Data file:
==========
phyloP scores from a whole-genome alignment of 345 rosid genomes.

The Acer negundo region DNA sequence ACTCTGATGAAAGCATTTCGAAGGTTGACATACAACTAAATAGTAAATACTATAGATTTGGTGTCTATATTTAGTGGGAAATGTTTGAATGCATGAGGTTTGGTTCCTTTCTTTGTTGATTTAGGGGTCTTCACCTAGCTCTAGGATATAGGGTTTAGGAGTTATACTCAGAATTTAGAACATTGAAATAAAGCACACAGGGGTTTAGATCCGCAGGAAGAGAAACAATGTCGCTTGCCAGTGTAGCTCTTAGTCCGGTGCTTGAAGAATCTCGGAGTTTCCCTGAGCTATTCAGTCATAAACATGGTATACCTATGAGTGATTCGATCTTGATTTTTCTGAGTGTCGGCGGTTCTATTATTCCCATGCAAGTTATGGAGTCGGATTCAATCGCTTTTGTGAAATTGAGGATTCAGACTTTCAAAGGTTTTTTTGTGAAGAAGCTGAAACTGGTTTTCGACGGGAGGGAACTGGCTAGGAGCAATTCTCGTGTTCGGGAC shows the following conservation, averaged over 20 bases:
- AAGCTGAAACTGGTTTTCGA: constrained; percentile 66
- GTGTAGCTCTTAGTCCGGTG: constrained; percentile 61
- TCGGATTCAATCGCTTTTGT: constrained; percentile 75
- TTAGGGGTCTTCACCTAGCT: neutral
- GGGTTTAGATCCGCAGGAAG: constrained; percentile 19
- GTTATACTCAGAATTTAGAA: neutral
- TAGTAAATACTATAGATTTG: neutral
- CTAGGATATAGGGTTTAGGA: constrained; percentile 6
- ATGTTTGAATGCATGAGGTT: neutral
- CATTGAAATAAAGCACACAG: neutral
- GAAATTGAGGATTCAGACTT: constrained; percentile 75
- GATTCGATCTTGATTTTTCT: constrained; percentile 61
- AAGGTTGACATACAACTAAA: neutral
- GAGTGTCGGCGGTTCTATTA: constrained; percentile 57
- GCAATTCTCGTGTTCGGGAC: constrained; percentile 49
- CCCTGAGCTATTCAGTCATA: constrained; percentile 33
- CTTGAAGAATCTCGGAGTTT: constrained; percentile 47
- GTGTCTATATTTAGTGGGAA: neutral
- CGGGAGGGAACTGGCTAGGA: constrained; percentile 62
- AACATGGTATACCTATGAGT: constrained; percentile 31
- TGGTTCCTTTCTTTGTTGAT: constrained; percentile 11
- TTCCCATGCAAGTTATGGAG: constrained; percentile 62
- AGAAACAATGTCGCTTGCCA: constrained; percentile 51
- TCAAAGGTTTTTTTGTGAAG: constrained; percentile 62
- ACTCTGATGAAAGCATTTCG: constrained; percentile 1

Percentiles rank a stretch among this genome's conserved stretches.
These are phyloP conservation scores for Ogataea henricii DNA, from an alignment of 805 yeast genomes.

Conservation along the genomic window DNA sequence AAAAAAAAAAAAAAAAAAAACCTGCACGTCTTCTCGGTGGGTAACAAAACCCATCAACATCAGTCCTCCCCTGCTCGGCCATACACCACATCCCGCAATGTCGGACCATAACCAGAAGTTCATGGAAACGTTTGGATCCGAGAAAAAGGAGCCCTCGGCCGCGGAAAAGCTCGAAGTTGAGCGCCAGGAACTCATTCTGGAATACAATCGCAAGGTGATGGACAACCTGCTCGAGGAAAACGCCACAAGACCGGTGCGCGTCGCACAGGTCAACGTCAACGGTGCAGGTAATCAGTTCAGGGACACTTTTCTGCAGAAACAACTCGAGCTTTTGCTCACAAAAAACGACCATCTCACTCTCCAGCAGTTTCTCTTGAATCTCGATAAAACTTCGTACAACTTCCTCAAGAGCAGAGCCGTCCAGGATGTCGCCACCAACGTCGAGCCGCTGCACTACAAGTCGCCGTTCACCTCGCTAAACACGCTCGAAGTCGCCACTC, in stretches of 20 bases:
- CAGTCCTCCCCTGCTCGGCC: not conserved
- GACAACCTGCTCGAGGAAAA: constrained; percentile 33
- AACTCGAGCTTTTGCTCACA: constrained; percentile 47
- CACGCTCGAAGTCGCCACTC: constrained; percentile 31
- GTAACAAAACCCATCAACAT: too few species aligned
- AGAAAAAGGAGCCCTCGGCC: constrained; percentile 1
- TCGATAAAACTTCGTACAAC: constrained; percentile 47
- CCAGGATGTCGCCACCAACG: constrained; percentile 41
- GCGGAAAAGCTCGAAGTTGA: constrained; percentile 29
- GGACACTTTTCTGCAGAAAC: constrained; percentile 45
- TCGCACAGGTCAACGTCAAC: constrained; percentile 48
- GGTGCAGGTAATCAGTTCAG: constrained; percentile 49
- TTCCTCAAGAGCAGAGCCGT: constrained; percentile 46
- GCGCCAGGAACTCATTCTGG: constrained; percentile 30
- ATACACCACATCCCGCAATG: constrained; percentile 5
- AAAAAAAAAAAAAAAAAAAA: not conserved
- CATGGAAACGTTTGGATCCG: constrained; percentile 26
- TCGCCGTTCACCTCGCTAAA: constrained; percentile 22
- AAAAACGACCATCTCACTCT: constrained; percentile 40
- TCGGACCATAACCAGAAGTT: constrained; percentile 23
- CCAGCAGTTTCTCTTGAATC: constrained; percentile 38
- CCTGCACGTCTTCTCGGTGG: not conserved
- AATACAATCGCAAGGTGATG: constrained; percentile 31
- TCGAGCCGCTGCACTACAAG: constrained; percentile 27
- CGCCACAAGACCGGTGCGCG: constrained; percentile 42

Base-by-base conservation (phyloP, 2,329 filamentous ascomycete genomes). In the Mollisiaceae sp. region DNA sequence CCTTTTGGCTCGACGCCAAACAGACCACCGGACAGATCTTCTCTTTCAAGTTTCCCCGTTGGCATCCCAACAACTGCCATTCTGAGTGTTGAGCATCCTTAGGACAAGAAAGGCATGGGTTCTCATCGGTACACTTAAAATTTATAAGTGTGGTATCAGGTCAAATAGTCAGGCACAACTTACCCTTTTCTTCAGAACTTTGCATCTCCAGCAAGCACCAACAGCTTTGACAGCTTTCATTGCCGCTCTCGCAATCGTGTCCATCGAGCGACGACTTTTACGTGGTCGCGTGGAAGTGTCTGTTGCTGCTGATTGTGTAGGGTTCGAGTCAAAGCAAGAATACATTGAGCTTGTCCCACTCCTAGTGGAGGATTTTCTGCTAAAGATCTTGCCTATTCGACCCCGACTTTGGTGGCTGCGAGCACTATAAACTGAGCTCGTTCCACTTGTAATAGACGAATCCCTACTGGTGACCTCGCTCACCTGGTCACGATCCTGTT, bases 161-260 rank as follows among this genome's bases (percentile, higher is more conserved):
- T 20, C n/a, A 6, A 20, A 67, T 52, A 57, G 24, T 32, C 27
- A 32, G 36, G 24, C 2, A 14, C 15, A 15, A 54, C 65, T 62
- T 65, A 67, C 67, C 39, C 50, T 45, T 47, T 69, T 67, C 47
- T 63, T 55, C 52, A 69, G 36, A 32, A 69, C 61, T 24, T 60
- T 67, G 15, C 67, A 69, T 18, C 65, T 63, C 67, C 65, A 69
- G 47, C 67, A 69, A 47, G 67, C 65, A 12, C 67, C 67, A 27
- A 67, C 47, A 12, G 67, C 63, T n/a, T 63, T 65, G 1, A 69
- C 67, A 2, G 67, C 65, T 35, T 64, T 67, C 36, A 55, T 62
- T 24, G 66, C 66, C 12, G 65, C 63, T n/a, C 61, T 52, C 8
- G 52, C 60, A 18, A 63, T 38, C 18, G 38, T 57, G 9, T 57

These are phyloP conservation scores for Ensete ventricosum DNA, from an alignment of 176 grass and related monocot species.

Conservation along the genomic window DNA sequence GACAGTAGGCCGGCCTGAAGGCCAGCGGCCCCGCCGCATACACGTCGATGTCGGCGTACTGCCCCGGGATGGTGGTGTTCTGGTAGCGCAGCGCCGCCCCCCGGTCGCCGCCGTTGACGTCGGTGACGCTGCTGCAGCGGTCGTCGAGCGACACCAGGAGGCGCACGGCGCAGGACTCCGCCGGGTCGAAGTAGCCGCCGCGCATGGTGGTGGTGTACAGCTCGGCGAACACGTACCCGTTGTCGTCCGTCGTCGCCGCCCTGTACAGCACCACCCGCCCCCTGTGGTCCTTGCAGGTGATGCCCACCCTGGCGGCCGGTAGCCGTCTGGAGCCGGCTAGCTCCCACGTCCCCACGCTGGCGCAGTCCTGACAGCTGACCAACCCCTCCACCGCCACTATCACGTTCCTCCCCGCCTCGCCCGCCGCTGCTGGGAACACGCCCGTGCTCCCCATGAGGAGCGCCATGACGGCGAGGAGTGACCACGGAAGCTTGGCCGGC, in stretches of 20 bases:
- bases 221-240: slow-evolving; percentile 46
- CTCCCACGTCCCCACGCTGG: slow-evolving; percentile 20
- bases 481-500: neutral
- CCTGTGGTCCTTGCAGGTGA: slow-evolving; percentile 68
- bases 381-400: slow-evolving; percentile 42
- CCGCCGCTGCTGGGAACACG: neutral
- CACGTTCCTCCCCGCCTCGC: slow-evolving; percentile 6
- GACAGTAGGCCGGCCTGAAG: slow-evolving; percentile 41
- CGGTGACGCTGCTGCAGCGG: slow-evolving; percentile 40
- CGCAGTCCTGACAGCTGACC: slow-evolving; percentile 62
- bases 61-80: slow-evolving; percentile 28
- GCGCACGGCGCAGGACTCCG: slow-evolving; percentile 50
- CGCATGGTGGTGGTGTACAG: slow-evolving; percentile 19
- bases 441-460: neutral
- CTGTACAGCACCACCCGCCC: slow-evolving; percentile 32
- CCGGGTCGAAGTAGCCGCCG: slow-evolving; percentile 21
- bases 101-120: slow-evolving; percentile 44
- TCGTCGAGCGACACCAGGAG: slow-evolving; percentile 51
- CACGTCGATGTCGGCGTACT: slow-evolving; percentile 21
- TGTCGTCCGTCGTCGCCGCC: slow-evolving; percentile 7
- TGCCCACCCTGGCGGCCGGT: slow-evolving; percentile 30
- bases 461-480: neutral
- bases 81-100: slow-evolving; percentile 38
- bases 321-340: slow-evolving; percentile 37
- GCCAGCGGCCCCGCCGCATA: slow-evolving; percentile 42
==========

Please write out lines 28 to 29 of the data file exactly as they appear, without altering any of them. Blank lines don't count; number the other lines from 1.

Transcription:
Percentiles rank a stretch among this genome's conserved stretches.
These are phyloP conservation scores for Ogataea henricii DNA, from an alignment of 805 yeast genomes.